Too much of a good thing?

Let them eat ' birthday cake' says Barry Antoinette
"There's no bread, let them eat cake!" is a line I associate less with Marie Antoinette and more with Geddy Lee, bassist and lead vocalist with Canadian power trio  Rush. Those of a certain age will remember Canada's politically motivated virtuoso threesome during the 70s long haired era. It is of course the opening line from their song  Bastille Day. Why mention it?

It came to mind during a recent conversation about trends within the the print side of our hobby press. An industry insider pointed to three major publications placing over heavy reliance on the assets of those who may be described as the hobby's glitterati. Enormous tables, customised terrain, fantastic collections shot in perfect conditions within the bowels of their cavernous wargaming halls.
The result being the same treasure trove appearing simultaneously in each magazine in the same month. Does such sumptuousness irritate the masses and stir up unrest or even resentment?. A little like Hello Magazine shots of some diva in her Monaco palace being compared with most of us living in a modest property on the outskirts of some grimy commuter town. Its not a real life view of the hobby. There will be a reckoning!
Hilton! Just whose side are you on?
That stimulated the conversation within our little gang. Is it a good or a bad trend? Is it even a trend? Views were polarized. One of the lads pointed out if it hadn't been for seeing that style of game at Partizan, Salute and the like, he'd never have pursued his own hobby path. So, it's a good thing to see aspirational games.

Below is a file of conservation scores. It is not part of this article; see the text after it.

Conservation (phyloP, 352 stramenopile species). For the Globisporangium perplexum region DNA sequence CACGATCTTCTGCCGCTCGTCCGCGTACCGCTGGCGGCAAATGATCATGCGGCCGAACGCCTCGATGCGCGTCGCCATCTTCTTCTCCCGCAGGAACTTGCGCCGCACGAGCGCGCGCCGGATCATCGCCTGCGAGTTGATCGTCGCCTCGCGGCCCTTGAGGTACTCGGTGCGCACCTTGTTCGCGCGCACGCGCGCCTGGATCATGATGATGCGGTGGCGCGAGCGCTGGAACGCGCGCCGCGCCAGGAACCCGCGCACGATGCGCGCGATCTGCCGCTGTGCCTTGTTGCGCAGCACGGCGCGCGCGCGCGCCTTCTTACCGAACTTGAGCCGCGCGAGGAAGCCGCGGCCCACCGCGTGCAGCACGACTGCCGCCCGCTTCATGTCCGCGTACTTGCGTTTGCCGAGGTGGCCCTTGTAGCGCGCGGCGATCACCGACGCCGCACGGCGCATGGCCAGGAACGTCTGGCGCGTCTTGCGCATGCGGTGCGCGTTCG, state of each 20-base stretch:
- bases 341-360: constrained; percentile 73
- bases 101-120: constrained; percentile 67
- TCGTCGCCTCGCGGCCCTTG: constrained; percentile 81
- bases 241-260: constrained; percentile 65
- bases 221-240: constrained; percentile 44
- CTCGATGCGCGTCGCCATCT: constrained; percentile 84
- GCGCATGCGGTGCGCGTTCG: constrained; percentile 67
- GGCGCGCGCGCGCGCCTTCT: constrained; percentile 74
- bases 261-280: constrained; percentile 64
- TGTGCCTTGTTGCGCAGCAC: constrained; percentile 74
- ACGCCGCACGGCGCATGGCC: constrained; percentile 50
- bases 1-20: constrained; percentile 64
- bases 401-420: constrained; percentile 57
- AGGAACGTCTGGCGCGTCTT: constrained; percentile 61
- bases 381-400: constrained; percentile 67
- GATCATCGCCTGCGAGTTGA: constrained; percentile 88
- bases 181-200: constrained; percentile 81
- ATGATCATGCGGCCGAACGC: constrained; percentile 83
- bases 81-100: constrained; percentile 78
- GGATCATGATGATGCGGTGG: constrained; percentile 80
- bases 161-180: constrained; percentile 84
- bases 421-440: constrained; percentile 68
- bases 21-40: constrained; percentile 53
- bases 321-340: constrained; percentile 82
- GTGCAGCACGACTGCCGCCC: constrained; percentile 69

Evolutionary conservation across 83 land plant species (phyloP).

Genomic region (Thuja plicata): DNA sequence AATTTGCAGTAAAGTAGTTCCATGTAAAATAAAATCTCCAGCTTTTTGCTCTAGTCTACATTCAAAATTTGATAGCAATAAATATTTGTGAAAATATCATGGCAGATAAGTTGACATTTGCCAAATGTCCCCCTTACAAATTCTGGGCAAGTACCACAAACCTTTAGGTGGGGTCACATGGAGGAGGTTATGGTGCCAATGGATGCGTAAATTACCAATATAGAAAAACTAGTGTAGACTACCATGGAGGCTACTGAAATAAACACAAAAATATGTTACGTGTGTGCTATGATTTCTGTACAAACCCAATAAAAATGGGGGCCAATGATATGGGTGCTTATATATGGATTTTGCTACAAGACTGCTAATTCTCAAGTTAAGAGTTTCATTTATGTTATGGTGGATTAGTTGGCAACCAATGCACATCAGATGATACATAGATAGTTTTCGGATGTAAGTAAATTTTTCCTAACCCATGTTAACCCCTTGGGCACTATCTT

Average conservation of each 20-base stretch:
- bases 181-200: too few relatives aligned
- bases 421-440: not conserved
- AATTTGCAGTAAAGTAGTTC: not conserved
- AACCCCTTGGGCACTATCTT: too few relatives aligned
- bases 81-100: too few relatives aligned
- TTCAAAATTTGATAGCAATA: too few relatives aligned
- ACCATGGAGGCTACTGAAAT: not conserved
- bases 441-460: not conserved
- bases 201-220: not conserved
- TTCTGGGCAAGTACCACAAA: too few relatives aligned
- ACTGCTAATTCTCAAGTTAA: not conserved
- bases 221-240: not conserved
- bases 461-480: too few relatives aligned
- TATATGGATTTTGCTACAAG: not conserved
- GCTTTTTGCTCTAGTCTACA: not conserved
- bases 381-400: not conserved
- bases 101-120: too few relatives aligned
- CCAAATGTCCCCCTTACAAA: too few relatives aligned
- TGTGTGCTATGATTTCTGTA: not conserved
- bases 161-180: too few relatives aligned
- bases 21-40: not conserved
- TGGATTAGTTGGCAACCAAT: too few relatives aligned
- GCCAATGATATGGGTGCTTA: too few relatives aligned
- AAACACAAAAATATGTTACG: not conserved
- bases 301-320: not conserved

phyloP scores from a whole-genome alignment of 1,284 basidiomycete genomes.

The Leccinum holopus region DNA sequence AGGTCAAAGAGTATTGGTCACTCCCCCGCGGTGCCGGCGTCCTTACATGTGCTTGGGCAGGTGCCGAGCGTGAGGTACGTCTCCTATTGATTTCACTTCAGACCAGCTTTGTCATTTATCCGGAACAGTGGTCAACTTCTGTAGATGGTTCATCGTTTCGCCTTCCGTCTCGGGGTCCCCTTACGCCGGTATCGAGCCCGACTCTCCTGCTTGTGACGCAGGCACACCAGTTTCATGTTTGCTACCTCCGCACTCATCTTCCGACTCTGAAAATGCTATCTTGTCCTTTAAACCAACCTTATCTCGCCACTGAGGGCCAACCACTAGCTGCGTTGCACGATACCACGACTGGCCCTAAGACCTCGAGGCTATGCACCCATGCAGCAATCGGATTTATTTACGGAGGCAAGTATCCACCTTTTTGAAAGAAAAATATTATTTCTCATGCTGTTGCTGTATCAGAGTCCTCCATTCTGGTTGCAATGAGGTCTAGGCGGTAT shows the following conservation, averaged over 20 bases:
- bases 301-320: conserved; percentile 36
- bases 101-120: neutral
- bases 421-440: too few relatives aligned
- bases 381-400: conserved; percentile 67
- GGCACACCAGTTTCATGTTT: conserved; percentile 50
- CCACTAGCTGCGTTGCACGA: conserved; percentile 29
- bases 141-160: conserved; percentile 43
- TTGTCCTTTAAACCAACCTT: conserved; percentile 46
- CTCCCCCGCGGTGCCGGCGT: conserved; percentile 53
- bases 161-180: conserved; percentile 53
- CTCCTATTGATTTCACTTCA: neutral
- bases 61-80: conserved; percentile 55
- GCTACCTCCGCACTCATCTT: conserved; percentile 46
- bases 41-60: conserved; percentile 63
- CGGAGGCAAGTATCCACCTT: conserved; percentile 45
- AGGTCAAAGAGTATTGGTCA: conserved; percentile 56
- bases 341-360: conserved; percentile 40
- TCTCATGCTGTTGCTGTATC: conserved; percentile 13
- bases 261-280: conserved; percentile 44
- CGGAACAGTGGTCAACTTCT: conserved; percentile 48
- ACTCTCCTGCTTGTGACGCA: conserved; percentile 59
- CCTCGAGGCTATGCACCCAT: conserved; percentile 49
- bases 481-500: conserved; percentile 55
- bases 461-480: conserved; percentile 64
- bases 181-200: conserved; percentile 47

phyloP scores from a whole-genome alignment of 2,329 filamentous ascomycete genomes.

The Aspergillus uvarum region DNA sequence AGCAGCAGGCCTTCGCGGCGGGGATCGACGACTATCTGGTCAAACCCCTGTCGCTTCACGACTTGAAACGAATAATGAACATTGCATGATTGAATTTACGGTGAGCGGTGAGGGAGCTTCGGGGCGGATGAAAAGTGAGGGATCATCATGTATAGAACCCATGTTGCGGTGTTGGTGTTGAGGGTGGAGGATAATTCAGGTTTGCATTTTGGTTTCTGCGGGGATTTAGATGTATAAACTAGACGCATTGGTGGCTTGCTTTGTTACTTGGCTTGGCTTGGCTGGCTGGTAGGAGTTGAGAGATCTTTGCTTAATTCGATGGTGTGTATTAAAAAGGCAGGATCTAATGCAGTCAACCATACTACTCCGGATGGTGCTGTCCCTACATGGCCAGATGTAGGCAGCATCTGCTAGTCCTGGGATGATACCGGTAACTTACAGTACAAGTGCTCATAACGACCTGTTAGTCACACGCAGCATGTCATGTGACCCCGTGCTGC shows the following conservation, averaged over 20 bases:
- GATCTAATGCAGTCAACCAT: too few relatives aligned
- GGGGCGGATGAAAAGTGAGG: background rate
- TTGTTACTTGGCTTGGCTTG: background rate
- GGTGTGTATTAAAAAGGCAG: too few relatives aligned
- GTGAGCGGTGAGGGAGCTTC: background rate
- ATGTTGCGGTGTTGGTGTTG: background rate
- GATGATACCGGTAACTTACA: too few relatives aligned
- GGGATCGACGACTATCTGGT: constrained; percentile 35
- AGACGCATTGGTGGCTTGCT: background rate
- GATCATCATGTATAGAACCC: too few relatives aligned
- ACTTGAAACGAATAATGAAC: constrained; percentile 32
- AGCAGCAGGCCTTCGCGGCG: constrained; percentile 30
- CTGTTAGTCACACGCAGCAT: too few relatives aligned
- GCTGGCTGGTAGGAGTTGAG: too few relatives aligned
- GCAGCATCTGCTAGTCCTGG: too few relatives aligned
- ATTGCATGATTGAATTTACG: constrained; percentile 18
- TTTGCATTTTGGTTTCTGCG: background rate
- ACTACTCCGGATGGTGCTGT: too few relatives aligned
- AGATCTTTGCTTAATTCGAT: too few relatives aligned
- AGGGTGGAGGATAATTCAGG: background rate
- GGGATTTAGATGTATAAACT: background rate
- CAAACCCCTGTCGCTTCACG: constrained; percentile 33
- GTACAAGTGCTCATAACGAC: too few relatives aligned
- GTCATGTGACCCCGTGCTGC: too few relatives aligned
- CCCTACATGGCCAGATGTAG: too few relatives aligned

The original point was made on the basis that the majority of wargamers would eventually tire of seeing the kind of game they could never stage or participate in. This would lead to an undefined backlash against the magazines or perhaps the glitterati themselves. Not exactly the guillotine but perhaps some form of shunning!
Wait a minute... I thought only the Glitterati did ' beautiful'!
I am not so sure. My immediate reaction when I see some hobby related item done well follows a reasonably set pattern:

ADMIRE: Wow! that looks impressive. They've done a cracking job on it.
INVESTIGATE: How did they manage that? Let's have a closer look at how it was achieved.
CHALLENGE: Could I learn anything from this? Could I do that? What do I need to change to get this kind of result?
USABLE? Wonderful though it is, can I make any practical use of it even if I was able to achieve the same result?
Gaming Aristos - look over your shoulders on dark nights
At no point in the sequence did I detect the slightest element of the green eyed monster creeping in to my attitude. I can honestly say even when I have the occasional personal dislike of an individual or group I have managed to park that emotional disconnection and admire effort for what it is and what it adds to the hobby.

Of course everyone is different and maybe there are entire sub groups of the wargaming fraternity out there who harbour dark thoughts about the glitterati. I say, let the glitterati eat their cake and carry on giving us a peek through the window of their palaces!

What do YOU say?

Menacing? Menace? or full of mince?